The water soluble, UV-absorbing pI markers of the invention with high pI values allow extension of the calibration range of the pH gradient in isoelectric focusing to values higher than pH 10. The markers can also be used as cathodic blockers for imaging isoelectric focusing separations as described in copending U.S. application Ser. No. 10/763,981. According to the method of that that application, the concentration detection limit in capillary isoelectric focusing (CIEF) and imaging capillary isoelectric focusing (iCIEF) systems is improved when the sample holding volume of the isoelectric focusing system is increased by adding an auxiliary compartment to at least one end, and preferably both ends, of the separation capillary, especially when the use of an added auxiliary compartment is combined with the addition of at least one auxiliary agent. The auxiliary agent is added so that during isoelectric focusing the auxiliary agent substantially forces the ampholytic sample components from the auxiliary compartment into the separation capillary where detection takes place. This increases the concentration of the ampholytic sample components in the separation capillary, thereby improving the concentration detection limit in the capillary isoelectric focusing system. Adding an auxiliary agent without an auxiliary compartment will also work to improve the concentration detection limit, although not as effectively. The preferred auxiliary agents are ampholytic compounds. When the auxiliary agent is an ampholytic compound, it should have an isoelectric point either lower than or higher than the isoelectric points of all of the ampholytic components of interest in the sample. The pI markers of this invention with high pI values are perfect for use as the auxiliary agents having an isoelectric point higher than the isoelectric points of all of the ampholytic components of interest in the sample.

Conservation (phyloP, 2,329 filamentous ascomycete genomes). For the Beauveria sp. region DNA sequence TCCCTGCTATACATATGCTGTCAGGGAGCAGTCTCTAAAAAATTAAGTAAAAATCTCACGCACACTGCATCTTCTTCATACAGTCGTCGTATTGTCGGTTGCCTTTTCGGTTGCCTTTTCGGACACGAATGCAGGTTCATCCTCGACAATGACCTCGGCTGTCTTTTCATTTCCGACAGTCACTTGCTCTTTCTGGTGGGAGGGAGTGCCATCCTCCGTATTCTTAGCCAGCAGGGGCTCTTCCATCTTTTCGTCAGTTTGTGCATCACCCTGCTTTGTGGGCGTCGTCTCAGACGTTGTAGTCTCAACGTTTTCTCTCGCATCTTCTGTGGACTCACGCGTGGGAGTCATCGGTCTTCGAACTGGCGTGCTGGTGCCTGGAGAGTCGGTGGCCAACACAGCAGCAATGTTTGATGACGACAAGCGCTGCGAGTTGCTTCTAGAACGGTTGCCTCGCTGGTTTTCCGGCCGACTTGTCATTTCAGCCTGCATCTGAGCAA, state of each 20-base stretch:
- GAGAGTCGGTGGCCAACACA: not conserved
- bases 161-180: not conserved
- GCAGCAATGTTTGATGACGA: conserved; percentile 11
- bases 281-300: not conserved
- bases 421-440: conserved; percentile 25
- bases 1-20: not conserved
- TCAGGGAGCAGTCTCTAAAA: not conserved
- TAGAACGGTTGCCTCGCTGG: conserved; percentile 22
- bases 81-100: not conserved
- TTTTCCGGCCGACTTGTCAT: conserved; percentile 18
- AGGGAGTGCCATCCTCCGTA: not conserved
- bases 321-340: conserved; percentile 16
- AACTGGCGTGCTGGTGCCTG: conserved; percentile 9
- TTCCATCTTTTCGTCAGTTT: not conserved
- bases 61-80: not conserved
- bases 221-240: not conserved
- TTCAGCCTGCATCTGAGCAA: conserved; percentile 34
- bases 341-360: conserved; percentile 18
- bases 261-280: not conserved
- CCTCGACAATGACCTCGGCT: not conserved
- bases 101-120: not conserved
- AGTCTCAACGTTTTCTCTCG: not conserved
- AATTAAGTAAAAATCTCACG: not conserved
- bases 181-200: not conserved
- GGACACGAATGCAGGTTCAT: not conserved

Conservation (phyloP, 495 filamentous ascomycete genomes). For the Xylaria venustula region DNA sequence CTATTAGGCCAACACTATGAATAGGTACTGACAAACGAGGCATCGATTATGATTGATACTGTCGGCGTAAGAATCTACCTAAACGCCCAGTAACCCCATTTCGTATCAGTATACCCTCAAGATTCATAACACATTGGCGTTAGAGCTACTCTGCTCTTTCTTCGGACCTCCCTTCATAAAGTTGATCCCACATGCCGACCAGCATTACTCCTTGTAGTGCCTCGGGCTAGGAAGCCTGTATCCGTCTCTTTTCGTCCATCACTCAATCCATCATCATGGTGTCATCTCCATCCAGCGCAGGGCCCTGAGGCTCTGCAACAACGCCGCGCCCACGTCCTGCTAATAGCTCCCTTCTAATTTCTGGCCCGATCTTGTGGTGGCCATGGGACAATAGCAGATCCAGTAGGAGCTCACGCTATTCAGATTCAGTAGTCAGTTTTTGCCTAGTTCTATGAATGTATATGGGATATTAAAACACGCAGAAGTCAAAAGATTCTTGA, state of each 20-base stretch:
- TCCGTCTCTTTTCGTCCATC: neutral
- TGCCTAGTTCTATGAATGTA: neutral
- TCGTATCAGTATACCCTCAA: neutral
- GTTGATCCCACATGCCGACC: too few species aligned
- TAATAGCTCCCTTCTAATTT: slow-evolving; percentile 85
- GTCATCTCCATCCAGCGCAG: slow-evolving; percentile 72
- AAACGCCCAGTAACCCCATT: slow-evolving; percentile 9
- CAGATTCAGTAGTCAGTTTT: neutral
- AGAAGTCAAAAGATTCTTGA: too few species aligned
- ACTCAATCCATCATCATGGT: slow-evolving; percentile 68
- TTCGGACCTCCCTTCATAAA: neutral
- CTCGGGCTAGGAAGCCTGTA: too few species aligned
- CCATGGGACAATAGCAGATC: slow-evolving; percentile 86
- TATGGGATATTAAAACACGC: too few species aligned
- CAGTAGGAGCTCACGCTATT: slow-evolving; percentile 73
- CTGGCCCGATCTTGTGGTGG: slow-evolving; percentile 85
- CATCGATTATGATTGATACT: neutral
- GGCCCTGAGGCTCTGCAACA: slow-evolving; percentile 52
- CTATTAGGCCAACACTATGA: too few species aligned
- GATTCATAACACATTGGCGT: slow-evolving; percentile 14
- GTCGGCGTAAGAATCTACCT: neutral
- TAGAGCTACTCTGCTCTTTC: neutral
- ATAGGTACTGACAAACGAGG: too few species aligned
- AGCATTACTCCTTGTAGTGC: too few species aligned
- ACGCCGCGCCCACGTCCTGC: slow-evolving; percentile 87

Numerous other UV-absorbing or fluorescent, water soluble pI markers that have high pI values could be made along the synthetic lines described above, and these could be just as useful as the examples described here.

Whereas the invention is here illustrated and described with reference to embodiments thereof presently contemplated as the best mode of carrying out the invention in actual practice, it is to be understood that various changes may be made in adapting the invention to different embodiments without departing from the broader inventive concepts disclosed herein and comprehended by the claims that follow.

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stats Patent Info
Application #
US 20090023912 A1
Publish Date
01/22/2009
Document #
11587080
File Date
04/22/2005
USPTO Class
536103
Other USPTO Classes
International Class
08B37/16
Drawings
2